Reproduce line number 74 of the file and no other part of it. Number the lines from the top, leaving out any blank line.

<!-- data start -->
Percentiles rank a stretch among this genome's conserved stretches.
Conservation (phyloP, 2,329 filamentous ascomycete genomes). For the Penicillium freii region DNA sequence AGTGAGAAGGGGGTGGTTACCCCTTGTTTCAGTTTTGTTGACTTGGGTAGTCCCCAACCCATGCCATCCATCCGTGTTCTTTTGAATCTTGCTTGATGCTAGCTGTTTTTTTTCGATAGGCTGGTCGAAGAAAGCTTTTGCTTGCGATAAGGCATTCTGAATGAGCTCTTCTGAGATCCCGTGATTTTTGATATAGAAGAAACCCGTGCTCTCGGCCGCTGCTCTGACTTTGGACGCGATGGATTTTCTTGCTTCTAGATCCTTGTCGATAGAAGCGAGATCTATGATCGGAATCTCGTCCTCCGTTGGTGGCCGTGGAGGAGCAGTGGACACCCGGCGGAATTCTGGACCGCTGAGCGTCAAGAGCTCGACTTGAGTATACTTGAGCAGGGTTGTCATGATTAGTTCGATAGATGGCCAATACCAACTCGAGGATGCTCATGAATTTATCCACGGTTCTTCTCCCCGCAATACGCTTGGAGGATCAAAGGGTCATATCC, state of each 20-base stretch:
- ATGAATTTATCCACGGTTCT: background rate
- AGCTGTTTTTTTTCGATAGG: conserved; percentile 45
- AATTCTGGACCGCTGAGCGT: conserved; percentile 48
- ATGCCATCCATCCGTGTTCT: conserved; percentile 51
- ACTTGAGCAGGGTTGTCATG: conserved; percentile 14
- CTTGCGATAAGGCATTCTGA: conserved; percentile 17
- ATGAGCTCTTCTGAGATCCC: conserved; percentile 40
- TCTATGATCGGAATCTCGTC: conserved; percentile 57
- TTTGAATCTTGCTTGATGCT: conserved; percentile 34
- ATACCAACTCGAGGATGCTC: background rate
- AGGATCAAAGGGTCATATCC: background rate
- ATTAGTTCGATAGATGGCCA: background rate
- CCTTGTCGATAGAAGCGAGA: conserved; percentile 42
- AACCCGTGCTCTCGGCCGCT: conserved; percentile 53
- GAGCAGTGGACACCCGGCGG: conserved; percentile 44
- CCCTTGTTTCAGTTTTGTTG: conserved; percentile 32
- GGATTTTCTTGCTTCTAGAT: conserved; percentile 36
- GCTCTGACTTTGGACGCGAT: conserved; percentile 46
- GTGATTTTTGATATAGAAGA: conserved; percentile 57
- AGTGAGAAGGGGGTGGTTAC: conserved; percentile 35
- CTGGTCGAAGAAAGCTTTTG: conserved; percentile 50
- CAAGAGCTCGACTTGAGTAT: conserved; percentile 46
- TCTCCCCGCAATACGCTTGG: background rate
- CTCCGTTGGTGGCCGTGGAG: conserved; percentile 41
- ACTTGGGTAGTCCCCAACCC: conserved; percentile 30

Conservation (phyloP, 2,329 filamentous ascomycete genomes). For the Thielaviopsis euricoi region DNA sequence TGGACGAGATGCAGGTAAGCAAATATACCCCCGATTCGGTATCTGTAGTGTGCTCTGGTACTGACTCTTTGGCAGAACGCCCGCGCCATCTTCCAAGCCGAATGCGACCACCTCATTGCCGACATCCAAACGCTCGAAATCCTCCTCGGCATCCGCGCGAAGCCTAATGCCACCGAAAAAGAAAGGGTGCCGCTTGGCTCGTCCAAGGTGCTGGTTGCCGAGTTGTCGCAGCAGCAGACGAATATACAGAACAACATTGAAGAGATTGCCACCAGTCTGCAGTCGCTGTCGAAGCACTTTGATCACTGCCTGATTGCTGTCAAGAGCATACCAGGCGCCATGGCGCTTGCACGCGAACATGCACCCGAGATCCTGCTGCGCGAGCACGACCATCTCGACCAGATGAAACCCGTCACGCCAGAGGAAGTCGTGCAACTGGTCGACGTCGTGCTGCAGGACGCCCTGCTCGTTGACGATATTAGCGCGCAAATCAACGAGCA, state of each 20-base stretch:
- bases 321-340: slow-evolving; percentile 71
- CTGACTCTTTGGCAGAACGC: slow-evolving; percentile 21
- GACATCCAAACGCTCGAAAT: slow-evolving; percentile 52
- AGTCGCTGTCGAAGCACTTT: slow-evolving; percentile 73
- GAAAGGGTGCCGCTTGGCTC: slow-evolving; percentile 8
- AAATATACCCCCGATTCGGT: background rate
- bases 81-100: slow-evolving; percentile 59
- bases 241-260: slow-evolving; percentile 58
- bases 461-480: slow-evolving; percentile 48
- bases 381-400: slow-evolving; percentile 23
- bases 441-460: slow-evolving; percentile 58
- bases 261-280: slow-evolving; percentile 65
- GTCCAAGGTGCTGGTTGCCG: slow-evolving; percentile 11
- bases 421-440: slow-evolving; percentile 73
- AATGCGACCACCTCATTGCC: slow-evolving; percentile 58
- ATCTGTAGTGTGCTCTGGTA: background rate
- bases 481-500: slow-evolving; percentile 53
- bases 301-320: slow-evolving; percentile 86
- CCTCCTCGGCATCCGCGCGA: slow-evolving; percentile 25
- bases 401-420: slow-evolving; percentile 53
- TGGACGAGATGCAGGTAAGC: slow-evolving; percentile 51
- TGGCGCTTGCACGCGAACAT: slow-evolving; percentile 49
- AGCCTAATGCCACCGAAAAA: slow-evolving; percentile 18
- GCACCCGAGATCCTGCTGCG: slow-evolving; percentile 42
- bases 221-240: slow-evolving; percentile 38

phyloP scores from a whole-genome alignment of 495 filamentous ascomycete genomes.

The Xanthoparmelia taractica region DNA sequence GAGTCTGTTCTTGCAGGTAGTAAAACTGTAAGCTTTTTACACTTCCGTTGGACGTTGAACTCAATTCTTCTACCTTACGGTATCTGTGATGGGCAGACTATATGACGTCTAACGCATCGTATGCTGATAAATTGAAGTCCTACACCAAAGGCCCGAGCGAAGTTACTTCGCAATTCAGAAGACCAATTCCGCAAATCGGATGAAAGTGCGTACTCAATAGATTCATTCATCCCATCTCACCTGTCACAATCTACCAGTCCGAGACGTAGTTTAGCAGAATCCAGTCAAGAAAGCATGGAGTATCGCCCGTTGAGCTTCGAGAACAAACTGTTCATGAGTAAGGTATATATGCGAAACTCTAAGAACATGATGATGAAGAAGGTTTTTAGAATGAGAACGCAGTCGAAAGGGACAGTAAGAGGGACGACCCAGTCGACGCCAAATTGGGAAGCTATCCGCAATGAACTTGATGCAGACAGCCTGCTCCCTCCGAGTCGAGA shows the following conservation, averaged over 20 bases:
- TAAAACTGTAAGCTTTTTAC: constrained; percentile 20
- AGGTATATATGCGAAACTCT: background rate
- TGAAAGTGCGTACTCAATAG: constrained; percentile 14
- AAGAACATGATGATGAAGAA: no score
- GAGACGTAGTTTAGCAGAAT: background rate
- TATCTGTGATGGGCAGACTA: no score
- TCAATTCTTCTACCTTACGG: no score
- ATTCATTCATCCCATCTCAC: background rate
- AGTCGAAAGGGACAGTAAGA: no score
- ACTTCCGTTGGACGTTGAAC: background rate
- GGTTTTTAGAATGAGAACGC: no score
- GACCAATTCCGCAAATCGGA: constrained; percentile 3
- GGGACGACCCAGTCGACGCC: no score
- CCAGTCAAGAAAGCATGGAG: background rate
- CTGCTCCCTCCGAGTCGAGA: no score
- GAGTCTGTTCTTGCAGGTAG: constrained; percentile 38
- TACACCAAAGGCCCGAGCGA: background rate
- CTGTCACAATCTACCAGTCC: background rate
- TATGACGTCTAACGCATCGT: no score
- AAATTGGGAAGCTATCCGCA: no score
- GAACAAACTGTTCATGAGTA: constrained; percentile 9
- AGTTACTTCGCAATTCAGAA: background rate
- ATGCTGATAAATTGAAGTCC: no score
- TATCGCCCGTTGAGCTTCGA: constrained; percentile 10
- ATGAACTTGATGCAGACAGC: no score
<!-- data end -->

- TATGACGTCTAACGCATCGT: no score